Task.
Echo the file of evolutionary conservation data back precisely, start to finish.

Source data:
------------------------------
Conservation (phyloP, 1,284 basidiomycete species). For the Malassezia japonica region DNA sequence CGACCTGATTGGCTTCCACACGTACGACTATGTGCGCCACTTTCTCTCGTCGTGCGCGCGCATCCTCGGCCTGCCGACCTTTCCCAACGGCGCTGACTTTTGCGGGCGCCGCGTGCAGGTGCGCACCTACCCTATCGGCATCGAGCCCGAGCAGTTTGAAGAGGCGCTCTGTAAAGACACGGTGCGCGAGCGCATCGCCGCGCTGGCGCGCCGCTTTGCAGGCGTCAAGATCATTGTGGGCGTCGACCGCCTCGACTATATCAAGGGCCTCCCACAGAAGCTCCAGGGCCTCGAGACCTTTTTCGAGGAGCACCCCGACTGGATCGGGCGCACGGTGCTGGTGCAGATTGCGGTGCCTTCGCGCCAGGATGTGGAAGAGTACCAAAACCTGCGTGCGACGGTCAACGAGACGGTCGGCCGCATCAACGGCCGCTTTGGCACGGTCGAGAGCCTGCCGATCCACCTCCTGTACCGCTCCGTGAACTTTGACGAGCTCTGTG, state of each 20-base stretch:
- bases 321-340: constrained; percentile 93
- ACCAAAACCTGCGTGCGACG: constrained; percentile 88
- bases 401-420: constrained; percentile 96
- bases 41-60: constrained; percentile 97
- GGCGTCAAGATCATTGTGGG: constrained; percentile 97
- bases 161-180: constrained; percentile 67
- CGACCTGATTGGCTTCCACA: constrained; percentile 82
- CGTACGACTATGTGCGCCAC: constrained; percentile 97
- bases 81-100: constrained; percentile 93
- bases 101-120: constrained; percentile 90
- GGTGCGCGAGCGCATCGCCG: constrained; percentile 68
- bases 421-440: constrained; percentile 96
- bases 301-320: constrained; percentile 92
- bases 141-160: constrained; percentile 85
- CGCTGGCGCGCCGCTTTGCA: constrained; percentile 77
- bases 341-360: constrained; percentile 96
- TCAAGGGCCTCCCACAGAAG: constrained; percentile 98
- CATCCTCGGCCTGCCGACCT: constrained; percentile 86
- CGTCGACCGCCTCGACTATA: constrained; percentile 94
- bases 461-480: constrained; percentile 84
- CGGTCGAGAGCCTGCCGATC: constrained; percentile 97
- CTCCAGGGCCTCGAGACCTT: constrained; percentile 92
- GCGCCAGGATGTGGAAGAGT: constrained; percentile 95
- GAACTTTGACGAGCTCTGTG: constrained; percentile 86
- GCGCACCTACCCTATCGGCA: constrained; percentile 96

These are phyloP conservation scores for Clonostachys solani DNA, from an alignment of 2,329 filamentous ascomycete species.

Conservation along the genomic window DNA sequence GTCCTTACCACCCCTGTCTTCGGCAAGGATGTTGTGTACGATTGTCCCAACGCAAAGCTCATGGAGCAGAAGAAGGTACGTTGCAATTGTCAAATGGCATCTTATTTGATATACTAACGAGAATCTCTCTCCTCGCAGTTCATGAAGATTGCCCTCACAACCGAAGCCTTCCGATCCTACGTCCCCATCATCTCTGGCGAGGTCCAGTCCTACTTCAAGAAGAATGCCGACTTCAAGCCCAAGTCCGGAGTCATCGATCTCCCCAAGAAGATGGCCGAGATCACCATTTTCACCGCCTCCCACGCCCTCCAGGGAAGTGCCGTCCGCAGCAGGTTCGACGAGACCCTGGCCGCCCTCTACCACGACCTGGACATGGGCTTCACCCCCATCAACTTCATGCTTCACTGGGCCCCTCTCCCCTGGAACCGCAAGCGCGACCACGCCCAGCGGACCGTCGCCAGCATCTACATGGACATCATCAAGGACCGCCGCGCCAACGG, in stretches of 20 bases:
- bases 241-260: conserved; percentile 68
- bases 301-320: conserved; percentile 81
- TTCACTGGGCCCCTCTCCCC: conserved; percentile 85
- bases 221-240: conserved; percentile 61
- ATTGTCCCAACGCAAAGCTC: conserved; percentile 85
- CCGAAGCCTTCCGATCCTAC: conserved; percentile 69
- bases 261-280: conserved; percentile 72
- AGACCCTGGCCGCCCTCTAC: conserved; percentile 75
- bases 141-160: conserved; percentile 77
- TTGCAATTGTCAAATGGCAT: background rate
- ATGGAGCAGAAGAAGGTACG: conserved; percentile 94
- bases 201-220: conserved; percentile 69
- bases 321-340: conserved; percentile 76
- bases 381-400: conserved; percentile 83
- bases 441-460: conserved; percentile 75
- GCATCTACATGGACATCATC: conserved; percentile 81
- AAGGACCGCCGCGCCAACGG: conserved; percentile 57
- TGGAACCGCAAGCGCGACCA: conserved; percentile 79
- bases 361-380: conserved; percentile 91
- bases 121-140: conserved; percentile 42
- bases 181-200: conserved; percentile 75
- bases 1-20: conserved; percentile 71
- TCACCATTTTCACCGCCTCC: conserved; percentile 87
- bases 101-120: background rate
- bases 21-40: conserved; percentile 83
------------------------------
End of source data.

Conservation (phyloP, 1,284 basidiomycete species). For the Malassezia japonica region DNA sequence CGACCTGATTGGCTTCCACACGTACGACTATGTGCGCCACTTTCTCTCGTCGTGCGCGCGCATCCTCGGCCTGCCGACCTTTCCCAACGGCGCTGACTTTTGCGGGCGCCGCGTGCAGGTGCGCACCTACCCTATCGGCATCGAGCCCGAGCAGTTTGAAGAGGCGCTCTGTAAAGACACGGTGCGCGAGCGCATCGCCGCGCTGGCGCGCCGCTTTGCAGGCGTCAAGATCATTGTGGGCGTCGACCGCCTCGACTATATCAAGGGCCTCCCACAGAAGCTCCAGGGCCTCGAGACCTTTTTCGAGGAGCACCCCGACTGGATCGGGCGCACGGTGCTGGTGCAGATTGCGGTGCCTTCGCGCCAGGATGTGGAAGAGTACCAAAACCTGCGTGCGACGGTCAACGAGACGGTCGGCCGCATCAACGGCCGCTTTGGCACGGTCGAGAGCCTGCCGATCCACCTCCTGTACCGCTCCGTGAACTTTGACGAGCTCTGTG, state of each 20-base stretch:
- bases 321-340: constrained; percentile 93
- ACCAAAACCTGCGTGCGACG: constrained; percentile 88
- bases 401-420: constrained; percentile 96
- bases 41-60: constrained; percentile 97
- GGCGTCAAGATCATTGTGGG: constrained; percentile 97
- bases 161-180: constrained; percentile 67
- CGACCTGATTGGCTTCCACA: constrained; percentile 82
- CGTACGACTATGTGCGCCAC: constrained; percentile 97
- bases 81-100: constrained; percentile 93
- bases 101-120: constrained; percentile 90
- GGTGCGCGAGCGCATCGCCG: constrained; percentile 68
- bases 421-440: constrained; percentile 96
- bases 301-320: constrained; percentile 92
- bases 141-160: constrained; percentile 85
- CGCTGGCGCGCCGCTTTGCA: constrained; percentile 77
- bases 341-360: constrained; percentile 96
- TCAAGGGCCTCCCACAGAAG: constrained; percentile 98
- CATCCTCGGCCTGCCGACCT: constrained; percentile 86
- CGTCGACCGCCTCGACTATA: constrained; percentile 94
- bases 461-480: constrained; percentile 84
- CGGTCGAGAGCCTGCCGATC: constrained; percentile 97
- CTCCAGGGCCTCGAGACCTT: constrained; percentile 92
- GCGCCAGGATGTGGAAGAGT: constrained; percentile 95
- GAACTTTGACGAGCTCTGTG: constrained; percentile 86
- GCGCACCTACCCTATCGGCA: constrained; percentile 96

These are phyloP conservation scores for Clonostachys solani DNA, from an alignment of 2,329 filamentous ascomycete species.

Conservation along the genomic window DNA sequence GTCCTTACCACCCCTGTCTTCGGCAAGGATGTTGTGTACGATTGTCCCAACGCAAAGCTCATGGAGCAGAAGAAGGTACGTTGCAATTGTCAAATGGCATCTTATTTGATATACTAACGAGAATCTCTCTCCTCGCAGTTCATGAAGATTGCCCTCACAACCGAAGCCTTCCGATCCTACGTCCCCATCATCTCTGGCGAGGTCCAGTCCTACTTCAAGAAGAATGCCGACTTCAAGCCCAAGTCCGGAGTCATCGATCTCCCCAAGAAGATGGCCGAGATCACCATTTTCACCGCCTCCCACGCCCTCCAGGGAAGTGCCGTCCGCAGCAGGTTCGACGAGACCCTGGCCGCCCTCTACCACGACCTGGACATGGGCTTCACCCCCATCAACTTCATGCTTCACTGGGCCCCTCTCCCCTGGAACCGCAAGCGCGACCACGCCCAGCGGACCGTCGCCAGCATCTACATGGACATCATCAAGGACCGCCGCGCCAACGG, in stretches of 20 bases:
- bases 241-260: conserved; percentile 68
- bases 301-320: conserved; percentile 81
- TTCACTGGGCCCCTCTCCCC: conserved; percentile 85
- bases 221-240: conserved; percentile 61
- ATTGTCCCAACGCAAAGCTC: conserved; percentile 85
- CCGAAGCCTTCCGATCCTAC: conserved; percentile 69
- bases 261-280: conserved; percentile 72
- AGACCCTGGCCGCCCTCTAC: conserved; percentile 75
- bases 141-160: conserved; percentile 77
- TTGCAATTGTCAAATGGCAT: background rate
- ATGGAGCAGAAGAAGGTACG: conserved; percentile 94
- bases 201-220: conserved; percentile 69
- bases 321-340: conserved; percentile 76
- bases 381-400: conserved; percentile 83
- bases 441-460: conserved; percentile 75
- GCATCTACATGGACATCATC: conserved; percentile 81
- AAGGACCGCCGCGCCAACGG: conserved; percentile 57
- TGGAACCGCAAGCGCGACCA: conserved; percentile 79
- bases 361-380: conserved; percentile 91
- bases 121-140: conserved; percentile 42
- bases 181-200: conserved; percentile 75
- bases 1-20: conserved; percentile 71
- TCACCATTTTCACCGCCTCC: conserved; percentile 87
- bases 101-120: background rate
- bases 21-40: conserved; percentile 83